Was Eleanor of Aquitaine my Ancestor? Generation 24 – Margaret of Flanders

This is the twenty-fifth post in a series about my possible line of descent from Eleanor of Aquitaine. In the first post, I explained how I discovered the possible line, and how I am going to verify it one generation at a time. In the last post, I proved that my twentieth great-grandfather Duke John II of Brabant was the son of Margaret of Flanders and John I, Duke of Brabant.

Biography

Margaret of Flanders was born in 1251 as the eldest daughter of Guy of Dampierre, count of Flanders, by his first wife Matilde of Béthune. On 1273 she married John I Duke of Brabant, after his first wife had died in childbirth. They had four children together, including John II (generation 23). Margaret of Flanders died in 1284.

Marriage of John I of Brabant and Margaret of Flanders1

John I of Brabant was not born to be Duke of Brabant. When his father died, his older brother Henry was supposed to follow in his footsteps. However, Henry had physical and mental disabilities and was deemed unfit to rule. John succeeded their father in 1267, and was already a duke when he married Margaret in 1273.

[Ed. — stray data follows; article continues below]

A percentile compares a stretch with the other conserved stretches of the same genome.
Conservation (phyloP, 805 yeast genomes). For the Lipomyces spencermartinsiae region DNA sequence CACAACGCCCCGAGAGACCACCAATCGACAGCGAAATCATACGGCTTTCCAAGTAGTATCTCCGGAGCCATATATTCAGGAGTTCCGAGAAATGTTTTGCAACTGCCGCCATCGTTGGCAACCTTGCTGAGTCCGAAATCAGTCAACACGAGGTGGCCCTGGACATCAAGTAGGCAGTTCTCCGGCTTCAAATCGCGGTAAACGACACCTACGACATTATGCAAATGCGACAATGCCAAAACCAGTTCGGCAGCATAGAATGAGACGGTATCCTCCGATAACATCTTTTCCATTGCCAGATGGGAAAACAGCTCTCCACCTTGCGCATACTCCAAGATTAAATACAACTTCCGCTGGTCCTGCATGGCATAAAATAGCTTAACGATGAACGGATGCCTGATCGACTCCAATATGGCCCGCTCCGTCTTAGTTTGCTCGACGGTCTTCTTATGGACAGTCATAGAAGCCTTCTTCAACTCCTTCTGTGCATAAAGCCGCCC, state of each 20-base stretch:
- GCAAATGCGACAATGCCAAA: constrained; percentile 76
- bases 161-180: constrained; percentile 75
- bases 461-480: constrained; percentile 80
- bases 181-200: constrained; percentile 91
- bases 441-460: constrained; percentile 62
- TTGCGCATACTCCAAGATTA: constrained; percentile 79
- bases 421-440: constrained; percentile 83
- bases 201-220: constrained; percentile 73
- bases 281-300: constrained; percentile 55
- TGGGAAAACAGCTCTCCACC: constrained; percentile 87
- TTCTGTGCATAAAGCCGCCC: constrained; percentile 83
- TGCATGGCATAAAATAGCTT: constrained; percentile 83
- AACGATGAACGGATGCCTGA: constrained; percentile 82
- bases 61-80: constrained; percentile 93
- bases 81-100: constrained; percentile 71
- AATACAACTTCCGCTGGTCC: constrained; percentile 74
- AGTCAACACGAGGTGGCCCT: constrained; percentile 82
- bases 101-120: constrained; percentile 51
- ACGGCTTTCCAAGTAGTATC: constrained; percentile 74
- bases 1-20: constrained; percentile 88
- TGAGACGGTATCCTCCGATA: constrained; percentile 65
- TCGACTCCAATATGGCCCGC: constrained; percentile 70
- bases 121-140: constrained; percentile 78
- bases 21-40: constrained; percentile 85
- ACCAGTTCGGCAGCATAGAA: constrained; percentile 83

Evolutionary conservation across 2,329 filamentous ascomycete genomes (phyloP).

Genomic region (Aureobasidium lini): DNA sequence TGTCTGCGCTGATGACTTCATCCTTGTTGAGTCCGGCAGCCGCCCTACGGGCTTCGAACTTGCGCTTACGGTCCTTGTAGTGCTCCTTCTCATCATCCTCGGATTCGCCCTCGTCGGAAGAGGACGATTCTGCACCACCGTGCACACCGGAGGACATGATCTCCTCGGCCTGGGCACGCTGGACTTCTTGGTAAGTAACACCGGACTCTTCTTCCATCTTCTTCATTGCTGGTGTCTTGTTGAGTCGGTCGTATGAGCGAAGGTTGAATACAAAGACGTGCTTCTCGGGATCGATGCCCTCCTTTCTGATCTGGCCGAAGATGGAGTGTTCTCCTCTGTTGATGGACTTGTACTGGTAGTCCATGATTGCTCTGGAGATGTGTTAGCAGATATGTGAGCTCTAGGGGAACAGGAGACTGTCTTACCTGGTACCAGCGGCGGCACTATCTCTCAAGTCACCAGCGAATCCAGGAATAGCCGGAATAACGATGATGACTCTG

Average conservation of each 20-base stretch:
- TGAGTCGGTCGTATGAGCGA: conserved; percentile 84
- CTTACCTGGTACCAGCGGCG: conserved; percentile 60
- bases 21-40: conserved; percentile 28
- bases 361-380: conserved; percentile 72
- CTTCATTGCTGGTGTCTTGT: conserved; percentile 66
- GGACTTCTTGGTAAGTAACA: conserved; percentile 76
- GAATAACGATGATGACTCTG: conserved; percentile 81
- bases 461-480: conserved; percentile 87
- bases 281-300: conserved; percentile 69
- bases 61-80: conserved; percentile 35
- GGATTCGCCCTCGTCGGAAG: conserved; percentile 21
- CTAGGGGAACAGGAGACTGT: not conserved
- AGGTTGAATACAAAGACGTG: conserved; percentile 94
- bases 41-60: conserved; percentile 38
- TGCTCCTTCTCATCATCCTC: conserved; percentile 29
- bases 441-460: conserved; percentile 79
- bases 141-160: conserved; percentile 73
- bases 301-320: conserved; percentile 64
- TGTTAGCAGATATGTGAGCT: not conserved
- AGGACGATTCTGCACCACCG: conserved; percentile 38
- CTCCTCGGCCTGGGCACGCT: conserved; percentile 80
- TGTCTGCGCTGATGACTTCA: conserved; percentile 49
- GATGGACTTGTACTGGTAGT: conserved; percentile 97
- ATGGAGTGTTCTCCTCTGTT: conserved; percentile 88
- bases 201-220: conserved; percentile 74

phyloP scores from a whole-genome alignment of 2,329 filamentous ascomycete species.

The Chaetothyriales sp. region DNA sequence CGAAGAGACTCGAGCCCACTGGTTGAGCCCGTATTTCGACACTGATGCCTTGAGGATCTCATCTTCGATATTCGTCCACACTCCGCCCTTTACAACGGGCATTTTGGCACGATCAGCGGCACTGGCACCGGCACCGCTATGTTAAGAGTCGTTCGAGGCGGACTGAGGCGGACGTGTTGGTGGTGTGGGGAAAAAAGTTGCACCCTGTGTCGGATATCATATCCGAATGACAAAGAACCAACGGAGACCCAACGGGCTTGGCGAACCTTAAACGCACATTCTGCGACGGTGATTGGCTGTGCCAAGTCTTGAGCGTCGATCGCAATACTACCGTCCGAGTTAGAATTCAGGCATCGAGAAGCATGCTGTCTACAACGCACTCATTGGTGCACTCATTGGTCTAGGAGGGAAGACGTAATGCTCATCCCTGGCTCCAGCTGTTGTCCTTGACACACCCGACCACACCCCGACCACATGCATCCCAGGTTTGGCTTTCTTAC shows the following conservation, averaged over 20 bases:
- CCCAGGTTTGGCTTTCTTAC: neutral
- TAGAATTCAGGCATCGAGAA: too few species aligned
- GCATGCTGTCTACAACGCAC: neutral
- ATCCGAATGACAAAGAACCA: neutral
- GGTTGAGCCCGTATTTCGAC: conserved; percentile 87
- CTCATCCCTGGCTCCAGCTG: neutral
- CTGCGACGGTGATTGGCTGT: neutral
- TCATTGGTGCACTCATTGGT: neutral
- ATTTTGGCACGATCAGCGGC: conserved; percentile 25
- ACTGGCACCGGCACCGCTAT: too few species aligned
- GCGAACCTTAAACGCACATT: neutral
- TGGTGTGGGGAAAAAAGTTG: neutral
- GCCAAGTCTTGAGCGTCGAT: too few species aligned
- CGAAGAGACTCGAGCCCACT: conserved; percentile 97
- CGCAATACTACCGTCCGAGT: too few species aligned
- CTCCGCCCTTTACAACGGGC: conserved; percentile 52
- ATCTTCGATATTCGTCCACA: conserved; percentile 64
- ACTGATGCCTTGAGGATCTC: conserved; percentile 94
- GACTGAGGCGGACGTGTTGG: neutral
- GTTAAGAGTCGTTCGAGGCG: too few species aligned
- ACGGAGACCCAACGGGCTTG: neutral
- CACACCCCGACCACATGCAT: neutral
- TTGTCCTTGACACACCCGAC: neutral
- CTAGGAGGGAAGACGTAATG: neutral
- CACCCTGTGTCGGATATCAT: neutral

Henry IV transferring the duchy to John I2

John I Duke of Brabant was an ambitious man who expanded his territories by conquest and diplomacy. He purchased the rights to Limburg from the heirs of its deceased countess, which he reflected by quartering his Brabant coat of arms of a gold lion on a black shield with the Limburg coat of arms of a red lion on a silver shield. The widower of the countess contested his claim to Limburg but was defeated in the battle of Woeringen in 1288, one of the largest European battles in the 1200s.

John I of Brabant during the battle of Woeringen3

John I Duke of Brabant frequently participated in tournaments, both on the continent and in England. He died while fighting in a tournament in Bar in 1294. His son John II succeeded him as Duke of Brabant.